18 May 2009


Excellent to see some much needed publicity for James Kirby aka The Caretaker aka The Stranger aka The Artist Formally Known As V/Vm aka The Artist Soon To Be Known As Leyland Kirby. First there was Kek's crucial interview piece in Fact, along with accompanying podcast, quickly followed by a splendid feature by Mark 'K-Punk' Fisher in this month's Wire magazine. From arch prankster to serious, 'thoughtful' artiste, Kirby appears to have pulled-off one of the great self-reinventions of our time. I was first seduced by the V/Vm brand when I came across those spectacularly vulgar 'Help Aphex Twin' 3" CDs many moons ago, though I can't bare to listen to them now. Rather, it is Kirby's ongoing 'ambient' explorations of time, space and place that captivate me now. Previews of forthcoming Leyland Kirby material inspired me to fork-out some hard cash and pre-order the double-vinyl (and you can too, via Kirby's new website). More thoughts on that as-and-when it arrives, but for now...

I sometimes wondered why I found the overt references to 1930's ballroom music in The Caretaker's work so personally powerful and evocative. Initially a spin-off idea from Kubrick's movie The Shining, by the time of last year's stunning "Persistent Repetition Of Phrases" the concept had taken on a whole other life of it's own. It was only when I read the references to Al Bowlly and Dennis Potter's TV drama Pennies From Heaven in the recent interviews, that the penny dropped.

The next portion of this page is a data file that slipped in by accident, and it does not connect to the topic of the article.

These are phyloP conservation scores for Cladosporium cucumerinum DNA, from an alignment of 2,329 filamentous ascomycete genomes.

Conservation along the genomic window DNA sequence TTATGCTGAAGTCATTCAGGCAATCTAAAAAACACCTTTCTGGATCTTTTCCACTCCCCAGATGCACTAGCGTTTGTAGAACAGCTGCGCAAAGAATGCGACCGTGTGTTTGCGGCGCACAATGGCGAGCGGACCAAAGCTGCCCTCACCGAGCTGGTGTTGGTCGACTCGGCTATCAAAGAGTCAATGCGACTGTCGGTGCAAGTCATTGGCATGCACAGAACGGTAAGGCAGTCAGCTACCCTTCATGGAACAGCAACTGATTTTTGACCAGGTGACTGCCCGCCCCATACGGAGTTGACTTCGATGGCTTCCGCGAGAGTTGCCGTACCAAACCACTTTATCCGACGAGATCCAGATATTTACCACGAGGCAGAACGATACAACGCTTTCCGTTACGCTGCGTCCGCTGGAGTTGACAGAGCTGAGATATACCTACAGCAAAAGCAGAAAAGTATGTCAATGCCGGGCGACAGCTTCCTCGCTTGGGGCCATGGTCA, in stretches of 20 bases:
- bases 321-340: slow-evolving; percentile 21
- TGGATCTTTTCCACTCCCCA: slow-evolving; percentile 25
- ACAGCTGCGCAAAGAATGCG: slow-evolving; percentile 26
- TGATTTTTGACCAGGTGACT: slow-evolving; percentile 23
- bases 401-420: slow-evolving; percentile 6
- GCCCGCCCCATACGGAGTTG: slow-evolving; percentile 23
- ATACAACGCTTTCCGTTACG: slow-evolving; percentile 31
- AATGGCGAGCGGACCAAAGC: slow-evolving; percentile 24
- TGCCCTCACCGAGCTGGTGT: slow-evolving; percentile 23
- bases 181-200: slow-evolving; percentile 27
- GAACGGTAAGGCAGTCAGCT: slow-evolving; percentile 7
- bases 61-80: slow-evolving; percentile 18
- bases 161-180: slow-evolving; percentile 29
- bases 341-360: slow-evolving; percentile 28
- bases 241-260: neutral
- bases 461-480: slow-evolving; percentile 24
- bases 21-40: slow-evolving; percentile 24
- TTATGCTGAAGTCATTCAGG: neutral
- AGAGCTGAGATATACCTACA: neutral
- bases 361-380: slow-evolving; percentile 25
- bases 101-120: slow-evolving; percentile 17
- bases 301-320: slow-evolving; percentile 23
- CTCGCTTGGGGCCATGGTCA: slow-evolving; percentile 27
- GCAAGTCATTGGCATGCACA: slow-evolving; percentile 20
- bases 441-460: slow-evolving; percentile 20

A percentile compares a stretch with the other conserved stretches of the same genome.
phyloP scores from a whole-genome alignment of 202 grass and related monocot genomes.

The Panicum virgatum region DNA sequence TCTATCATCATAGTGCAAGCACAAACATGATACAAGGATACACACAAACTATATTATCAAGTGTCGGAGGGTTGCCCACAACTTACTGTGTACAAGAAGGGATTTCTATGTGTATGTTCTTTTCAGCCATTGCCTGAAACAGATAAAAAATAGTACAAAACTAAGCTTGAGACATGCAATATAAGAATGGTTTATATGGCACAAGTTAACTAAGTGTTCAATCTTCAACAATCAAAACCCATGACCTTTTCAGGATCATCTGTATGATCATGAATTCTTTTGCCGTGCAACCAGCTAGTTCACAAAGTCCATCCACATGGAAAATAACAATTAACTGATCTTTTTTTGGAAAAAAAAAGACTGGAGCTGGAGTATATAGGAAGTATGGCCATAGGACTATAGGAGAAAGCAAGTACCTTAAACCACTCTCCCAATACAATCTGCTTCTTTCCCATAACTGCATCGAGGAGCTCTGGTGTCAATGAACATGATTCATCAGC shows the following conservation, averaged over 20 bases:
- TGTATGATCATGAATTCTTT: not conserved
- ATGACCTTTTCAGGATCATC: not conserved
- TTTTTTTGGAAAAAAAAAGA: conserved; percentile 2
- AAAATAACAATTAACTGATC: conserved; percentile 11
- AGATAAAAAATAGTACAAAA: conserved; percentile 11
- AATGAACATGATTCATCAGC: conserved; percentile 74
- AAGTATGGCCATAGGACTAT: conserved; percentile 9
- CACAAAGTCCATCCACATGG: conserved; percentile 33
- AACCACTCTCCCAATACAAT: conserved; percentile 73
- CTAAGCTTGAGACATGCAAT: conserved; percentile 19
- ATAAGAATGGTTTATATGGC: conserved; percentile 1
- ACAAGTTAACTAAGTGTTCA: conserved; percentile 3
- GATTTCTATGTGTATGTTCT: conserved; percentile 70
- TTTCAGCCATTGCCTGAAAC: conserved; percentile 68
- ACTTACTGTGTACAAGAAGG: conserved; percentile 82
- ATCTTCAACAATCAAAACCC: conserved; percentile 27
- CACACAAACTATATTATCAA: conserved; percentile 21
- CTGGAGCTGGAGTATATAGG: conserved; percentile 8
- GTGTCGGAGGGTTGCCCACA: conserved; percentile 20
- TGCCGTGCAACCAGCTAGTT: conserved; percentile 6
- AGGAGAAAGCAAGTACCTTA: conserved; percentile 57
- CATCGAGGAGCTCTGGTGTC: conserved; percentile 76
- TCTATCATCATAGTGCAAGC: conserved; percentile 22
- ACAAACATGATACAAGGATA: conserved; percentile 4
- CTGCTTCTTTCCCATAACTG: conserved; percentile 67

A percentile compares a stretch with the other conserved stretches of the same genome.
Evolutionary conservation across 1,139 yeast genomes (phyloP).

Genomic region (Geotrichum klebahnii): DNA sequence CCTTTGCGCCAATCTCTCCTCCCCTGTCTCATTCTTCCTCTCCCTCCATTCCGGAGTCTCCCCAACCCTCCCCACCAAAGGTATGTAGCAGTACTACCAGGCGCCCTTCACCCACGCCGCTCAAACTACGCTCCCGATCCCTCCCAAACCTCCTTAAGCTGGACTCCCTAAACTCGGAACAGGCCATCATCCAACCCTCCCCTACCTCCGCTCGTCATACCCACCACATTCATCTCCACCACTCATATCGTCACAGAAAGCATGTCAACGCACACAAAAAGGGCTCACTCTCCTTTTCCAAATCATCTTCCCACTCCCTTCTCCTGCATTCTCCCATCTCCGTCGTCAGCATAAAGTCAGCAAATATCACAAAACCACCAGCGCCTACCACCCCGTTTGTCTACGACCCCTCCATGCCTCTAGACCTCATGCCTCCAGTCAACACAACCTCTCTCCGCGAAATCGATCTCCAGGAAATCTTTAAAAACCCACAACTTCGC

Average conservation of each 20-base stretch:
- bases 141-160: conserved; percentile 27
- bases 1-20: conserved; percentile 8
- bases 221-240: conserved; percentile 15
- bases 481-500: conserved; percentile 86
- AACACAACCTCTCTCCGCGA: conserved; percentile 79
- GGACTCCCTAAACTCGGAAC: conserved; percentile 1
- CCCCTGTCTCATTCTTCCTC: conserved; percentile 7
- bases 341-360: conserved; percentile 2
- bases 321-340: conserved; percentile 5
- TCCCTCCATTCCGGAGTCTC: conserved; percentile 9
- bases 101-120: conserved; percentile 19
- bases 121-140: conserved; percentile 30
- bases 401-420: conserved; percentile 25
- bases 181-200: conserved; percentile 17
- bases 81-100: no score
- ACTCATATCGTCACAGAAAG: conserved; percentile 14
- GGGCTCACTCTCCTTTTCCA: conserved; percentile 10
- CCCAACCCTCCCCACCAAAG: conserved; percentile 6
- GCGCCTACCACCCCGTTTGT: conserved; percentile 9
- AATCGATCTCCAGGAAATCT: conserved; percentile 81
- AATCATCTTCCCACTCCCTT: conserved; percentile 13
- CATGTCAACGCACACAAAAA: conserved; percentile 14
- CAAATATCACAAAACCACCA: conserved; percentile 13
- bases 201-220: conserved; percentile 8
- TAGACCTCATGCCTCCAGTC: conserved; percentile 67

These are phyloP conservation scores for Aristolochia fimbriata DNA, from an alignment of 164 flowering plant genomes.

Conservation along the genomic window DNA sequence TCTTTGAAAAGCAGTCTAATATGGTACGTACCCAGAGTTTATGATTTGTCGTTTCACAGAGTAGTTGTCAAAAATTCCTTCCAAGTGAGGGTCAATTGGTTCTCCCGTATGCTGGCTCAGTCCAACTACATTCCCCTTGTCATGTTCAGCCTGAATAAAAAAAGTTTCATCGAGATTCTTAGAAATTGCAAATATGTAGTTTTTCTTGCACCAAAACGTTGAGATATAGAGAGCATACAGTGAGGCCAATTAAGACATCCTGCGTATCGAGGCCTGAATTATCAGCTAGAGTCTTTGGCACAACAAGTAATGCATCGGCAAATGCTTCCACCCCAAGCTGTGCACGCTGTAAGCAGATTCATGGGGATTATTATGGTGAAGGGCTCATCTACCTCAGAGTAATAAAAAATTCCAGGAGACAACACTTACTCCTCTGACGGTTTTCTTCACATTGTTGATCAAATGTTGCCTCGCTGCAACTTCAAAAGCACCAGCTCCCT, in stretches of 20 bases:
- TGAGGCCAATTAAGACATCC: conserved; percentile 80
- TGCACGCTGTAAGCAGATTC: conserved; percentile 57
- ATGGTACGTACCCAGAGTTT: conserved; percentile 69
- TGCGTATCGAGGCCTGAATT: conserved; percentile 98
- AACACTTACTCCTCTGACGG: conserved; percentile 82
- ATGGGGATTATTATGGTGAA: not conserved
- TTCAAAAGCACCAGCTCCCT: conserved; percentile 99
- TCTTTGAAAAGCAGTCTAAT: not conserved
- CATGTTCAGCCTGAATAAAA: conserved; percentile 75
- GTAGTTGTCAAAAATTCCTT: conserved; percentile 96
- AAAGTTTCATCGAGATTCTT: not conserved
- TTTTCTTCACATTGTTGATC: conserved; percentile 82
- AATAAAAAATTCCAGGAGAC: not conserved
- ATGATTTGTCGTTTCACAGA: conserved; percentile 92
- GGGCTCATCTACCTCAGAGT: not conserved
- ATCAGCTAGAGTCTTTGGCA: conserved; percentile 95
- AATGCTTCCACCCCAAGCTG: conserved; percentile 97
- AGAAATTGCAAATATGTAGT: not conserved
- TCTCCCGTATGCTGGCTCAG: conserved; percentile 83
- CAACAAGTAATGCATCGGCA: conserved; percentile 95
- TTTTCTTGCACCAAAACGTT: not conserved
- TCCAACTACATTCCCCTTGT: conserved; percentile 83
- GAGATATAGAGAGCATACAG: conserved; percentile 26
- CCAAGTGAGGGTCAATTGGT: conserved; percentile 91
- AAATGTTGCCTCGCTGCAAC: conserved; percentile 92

The reason why the music of Bowlly and his ilk resonates dimly in my skull is all because of my Grandmother. She was a strong presence throughout my childhood (I often stayed at her house and she lived with us in the family home for some time) and I must've been exposed to this music early on by her. A quick search through Gran's record collection yesterday confirmed my suspicions - there they were: the Bowlly records and the soundtrack to the TV series. She had a big pile of old 78s too, but I didn't get around to checking them, nor her massive collection of sheet music. But I spent an enjoyable Sunday afternoon in Grans' company, playing the records and discussing them with her. This was the 'dance music' of her youth and she could still recognise each song just from the opening notes, still knew all the words, and had memories associated with them all. Even without The Caretaker's audio treatments, this music still has a naturally transportative quality - the particular grain of the recordings seem to impregnate the present with a misty aura of the past - in Gran's case, the pre-war glow of her teens, for me a nebulous yet comforting sensation associated with time spent in her company as a child back in the 1970s.